The ministry of humanitarian affairs has said that the death toll from the worst flooding Nigeria has seen in a decade has passed 600 people.
In a tweet this week, the ministry also said that more than 2 million people have been affected by flooding that has spread across parts of the country’s south after a particularly wet rainy season. More than 200,000 homes have been completely or partially damaged, the ministry added.
Recall that the National Emergency Management Agency warned of catastrophic flooding for states located along the courses of the Niger and Benue rivers, noting that three of Nigeria’s overfilled reservoirs were expected to overflow.
The agency said the release of excess water from a dam in neighbouring Cameroon had contributed to the flooding. It noted that while many parts of Nigeria are prone to yearly floods, flooding in certain areas has been more severe than the last major floods in 2012.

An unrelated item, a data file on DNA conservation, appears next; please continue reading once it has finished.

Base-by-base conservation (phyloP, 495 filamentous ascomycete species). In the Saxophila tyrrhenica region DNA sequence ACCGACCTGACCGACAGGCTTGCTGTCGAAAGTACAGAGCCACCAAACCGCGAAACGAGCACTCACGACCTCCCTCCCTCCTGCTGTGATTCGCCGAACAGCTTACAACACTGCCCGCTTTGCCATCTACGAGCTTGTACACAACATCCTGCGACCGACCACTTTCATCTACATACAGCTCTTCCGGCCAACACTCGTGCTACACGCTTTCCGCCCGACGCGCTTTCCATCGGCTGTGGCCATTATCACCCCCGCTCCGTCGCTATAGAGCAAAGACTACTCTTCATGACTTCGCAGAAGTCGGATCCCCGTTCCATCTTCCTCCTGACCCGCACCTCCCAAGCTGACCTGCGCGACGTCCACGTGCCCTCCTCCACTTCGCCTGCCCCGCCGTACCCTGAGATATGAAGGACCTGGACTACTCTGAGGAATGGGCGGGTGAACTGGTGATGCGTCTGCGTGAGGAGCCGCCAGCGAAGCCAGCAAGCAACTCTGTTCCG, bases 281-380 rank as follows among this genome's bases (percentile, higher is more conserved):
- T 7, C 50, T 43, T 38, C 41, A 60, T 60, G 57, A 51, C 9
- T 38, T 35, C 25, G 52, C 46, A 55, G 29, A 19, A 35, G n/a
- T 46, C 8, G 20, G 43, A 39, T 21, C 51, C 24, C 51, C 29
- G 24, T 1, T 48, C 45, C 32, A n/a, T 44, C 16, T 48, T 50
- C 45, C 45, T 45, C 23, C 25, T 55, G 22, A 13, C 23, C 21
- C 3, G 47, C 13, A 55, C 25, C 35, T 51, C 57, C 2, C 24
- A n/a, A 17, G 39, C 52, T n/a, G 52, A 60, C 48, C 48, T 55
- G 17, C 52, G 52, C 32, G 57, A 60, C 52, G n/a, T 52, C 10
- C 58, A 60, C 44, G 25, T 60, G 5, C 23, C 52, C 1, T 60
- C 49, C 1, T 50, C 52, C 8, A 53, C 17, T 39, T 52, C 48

In the tweet, Nigeria’s Minister of Humanitarian Affairs Sadiya Umar Farouq warned that more flooding was likely and urged regional governments to prepare accordingly.
“We are calling on the respective State Governments, Local Government Councils and Communities to prepare for more flooding by evacuating people living on flood plains to high grounds, providing tents and relief materials, fresh water as well as medical supplies for a possible outbreak of water-borne diseases,” she said.
The ministry said that the country will soon implement its National Flood Emergency Preparedness and Response Plan, aimed at improving coordination of the flood response efforts.
It said that relief has gone to every state of the federation,” and “many state governments did not prepare for the floods, adding that its delegation will be visiting state governors across the country to suggest strengthening states’ flood response mechanisms.
Story was adapted from CNBC.